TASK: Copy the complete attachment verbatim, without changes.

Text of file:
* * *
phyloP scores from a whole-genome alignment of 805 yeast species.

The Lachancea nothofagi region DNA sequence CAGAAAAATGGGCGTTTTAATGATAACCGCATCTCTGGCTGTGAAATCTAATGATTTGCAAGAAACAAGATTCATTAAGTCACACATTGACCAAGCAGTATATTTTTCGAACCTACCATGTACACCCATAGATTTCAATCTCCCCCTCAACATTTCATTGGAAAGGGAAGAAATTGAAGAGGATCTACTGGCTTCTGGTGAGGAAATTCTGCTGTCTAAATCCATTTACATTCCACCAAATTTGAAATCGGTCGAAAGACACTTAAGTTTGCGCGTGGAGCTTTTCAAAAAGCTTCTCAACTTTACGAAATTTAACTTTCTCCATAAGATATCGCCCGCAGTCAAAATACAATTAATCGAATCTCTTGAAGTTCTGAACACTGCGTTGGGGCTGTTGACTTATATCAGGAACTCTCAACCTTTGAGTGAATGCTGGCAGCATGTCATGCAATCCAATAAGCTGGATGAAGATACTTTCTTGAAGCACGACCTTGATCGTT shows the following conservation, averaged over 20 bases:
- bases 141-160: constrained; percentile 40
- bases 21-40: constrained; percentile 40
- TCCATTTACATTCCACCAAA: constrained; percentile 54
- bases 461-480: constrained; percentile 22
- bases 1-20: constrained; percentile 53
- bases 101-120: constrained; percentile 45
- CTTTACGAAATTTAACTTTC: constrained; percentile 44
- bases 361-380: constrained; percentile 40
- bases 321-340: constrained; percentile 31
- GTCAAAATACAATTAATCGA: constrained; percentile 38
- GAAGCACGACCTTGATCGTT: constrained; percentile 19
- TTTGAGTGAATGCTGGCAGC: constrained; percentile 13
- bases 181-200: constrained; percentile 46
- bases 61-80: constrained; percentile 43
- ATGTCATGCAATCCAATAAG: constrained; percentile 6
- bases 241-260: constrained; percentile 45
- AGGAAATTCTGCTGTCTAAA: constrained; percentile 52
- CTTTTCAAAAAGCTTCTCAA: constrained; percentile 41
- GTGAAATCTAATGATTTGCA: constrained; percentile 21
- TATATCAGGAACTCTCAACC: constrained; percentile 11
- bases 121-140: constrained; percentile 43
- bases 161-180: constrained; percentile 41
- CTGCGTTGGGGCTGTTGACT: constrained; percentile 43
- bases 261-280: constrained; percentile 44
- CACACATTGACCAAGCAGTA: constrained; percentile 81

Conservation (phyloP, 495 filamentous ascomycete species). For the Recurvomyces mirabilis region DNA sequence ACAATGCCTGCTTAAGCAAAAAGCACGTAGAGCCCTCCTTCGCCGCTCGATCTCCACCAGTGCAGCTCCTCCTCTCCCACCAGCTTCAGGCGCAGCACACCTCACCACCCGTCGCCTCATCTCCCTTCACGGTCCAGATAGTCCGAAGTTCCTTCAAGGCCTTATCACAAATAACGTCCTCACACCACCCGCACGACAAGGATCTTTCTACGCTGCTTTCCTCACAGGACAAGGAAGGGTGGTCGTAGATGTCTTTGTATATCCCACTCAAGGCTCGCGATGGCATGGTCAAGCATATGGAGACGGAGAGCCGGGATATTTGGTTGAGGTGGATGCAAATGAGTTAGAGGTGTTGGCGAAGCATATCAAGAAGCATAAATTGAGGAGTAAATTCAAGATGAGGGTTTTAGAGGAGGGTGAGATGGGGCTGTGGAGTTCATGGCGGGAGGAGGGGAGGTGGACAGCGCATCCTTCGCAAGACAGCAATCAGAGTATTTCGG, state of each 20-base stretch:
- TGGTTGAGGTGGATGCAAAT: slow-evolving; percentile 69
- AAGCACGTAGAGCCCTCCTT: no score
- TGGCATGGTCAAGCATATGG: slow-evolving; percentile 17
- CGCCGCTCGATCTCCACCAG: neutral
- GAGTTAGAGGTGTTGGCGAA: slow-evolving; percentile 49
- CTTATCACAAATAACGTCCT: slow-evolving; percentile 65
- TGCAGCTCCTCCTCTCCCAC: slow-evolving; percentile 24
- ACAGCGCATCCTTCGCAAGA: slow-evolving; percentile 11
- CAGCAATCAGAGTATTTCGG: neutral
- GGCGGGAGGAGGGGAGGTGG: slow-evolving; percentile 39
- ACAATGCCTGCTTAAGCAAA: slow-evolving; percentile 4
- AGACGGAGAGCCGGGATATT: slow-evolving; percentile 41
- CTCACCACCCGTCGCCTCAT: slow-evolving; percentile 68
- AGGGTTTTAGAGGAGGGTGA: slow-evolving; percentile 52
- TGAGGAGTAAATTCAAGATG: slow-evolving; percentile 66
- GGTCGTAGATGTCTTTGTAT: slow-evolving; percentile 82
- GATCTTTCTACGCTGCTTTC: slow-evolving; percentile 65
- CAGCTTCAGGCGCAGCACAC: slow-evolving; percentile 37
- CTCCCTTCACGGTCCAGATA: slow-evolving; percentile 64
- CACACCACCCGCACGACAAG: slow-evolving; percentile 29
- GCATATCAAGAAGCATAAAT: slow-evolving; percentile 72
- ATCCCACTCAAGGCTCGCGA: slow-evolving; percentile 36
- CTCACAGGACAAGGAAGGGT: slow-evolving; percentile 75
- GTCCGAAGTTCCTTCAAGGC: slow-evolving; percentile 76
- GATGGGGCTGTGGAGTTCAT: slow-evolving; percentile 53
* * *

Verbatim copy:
phyloP scores from a whole-genome alignment of 805 yeast species.

The Lachancea nothofagi region DNA sequence CAGAAAAATGGGCGTTTTAATGATAACCGCATCTCTGGCTGTGAAATCTAATGATTTGCAAGAAACAAGATTCATTAAGTCACACATTGACCAAGCAGTATATTTTTCGAACCTACCATGTACACCCATAGATTTCAATCTCCCCCTCAACATTTCATTGGAAAGGGAAGAAATTGAAGAGGATCTACTGGCTTCTGGTGAGGAAATTCTGCTGTCTAAATCCATTTACATTCCACCAAATTTGAAATCGGTCGAAAGACACTTAAGTTTGCGCGTGGAGCTTTTCAAAAAGCTTCTCAACTTTACGAAATTTAACTTTCTCCATAAGATATCGCCCGCAGTCAAAATACAATTAATCGAATCTCTTGAAGTTCTGAACACTGCGTTGGGGCTGTTGACTTATATCAGGAACTCTCAACCTTTGAGTGAATGCTGGCAGCATGTCATGCAATCCAATAAGCTGGATGAAGATACTTTCTTGAAGCACGACCTTGATCGTT shows the following conservation, averaged over 20 bases:
- bases 141-160: constrained; percentile 40
- bases 21-40: constrained; percentile 40
- TCCATTTACATTCCACCAAA: constrained; percentile 54
- bases 461-480: constrained; percentile 22
- bases 1-20: constrained; percentile 53
- bases 101-120: constrained; percentile 45
- CTTTACGAAATTTAACTTTC: constrained; percentile 44
- bases 361-380: constrained; percentile 40
- bases 321-340: constrained; percentile 31
- GTCAAAATACAATTAATCGA: constrained; percentile 38
- GAAGCACGACCTTGATCGTT: constrained; percentile 19
- TTTGAGTGAATGCTGGCAGC: constrained; percentile 13
- bases 181-200: constrained; percentile 46
- bases 61-80: constrained; percentile 43
- ATGTCATGCAATCCAATAAG: constrained; percentile 6
- bases 241-260: constrained; percentile 45
- AGGAAATTCTGCTGTCTAAA: constrained; percentile 52
- CTTTTCAAAAAGCTTCTCAA: constrained; percentile 41
- GTGAAATCTAATGATTTGCA: constrained; percentile 21
- TATATCAGGAACTCTCAACC: constrained; percentile 11
- bases 121-140: constrained; percentile 43
- bases 161-180: constrained; percentile 41
- CTGCGTTGGGGCTGTTGACT: constrained; percentile 43
- bases 261-280: constrained; percentile 44
- CACACATTGACCAAGCAGTA: constrained; percentile 81

Conservation (phyloP, 495 filamentous ascomycete species). For the Recurvomyces mirabilis region DNA sequence ACAATGCCTGCTTAAGCAAAAAGCACGTAGAGCCCTCCTTCGCCGCTCGATCTCCACCAGTGCAGCTCCTCCTCTCCCACCAGCTTCAGGCGCAGCACACCTCACCACCCGTCGCCTCATCTCCCTTCACGGTCCAGATAGTCCGAAGTTCCTTCAAGGCCTTATCACAAATAACGTCCTCACACCACCCGCACGACAAGGATCTTTCTACGCTGCTTTCCTCACAGGACAAGGAAGGGTGGTCGTAGATGTCTTTGTATATCCCACTCAAGGCTCGCGATGGCATGGTCAAGCATATGGAGACGGAGAGCCGGGATATTTGGTTGAGGTGGATGCAAATGAGTTAGAGGTGTTGGCGAAGCATATCAAGAAGCATAAATTGAGGAGTAAATTCAAGATGAGGGTTTTAGAGGAGGGTGAGATGGGGCTGTGGAGTTCATGGCGGGAGGAGGGGAGGTGGACAGCGCATCCTTCGCAAGACAGCAATCAGAGTATTTCGG, state of each 20-base stretch:
- TGGTTGAGGTGGATGCAAAT: slow-evolving; percentile 69
- AAGCACGTAGAGCCCTCCTT: no score
- TGGCATGGTCAAGCATATGG: slow-evolving; percentile 17
- CGCCGCTCGATCTCCACCAG: neutral
- GAGTTAGAGGTGTTGGCGAA: slow-evolving; percentile 49
- CTTATCACAAATAACGTCCT: slow-evolving; percentile 65
- TGCAGCTCCTCCTCTCCCAC: slow-evolving; percentile 24
- ACAGCGCATCCTTCGCAAGA: slow-evolving; percentile 11
- CAGCAATCAGAGTATTTCGG: neutral
- GGCGGGAGGAGGGGAGGTGG: slow-evolving; percentile 39
- ACAATGCCTGCTTAAGCAAA: slow-evolving; percentile 4
- AGACGGAGAGCCGGGATATT: slow-evolving; percentile 41
- CTCACCACCCGTCGCCTCAT: slow-evolving; percentile 68
- AGGGTTTTAGAGGAGGGTGA: slow-evolving; percentile 52
- TGAGGAGTAAATTCAAGATG: slow-evolving; percentile 66
- GGTCGTAGATGTCTTTGTAT: slow-evolving; percentile 82
- GATCTTTCTACGCTGCTTTC: slow-evolving; percentile 65
- CAGCTTCAGGCGCAGCACAC: slow-evolving; percentile 37
- CTCCCTTCACGGTCCAGATA: slow-evolving; percentile 64
- CACACCACCCGCACGACAAG: slow-evolving; percentile 29
- GCATATCAAGAAGCATAAAT: slow-evolving; percentile 72
- ATCCCACTCAAGGCTCGCGA: slow-evolving; percentile 36
- CTCACAGGACAAGGAAGGGT: slow-evolving; percentile 75
- GTCCGAAGTTCCTTCAAGGC: slow-evolving; percentile 76
- GATGGGGCTGTGGAGTTCAT: slow-evolving; percentile 53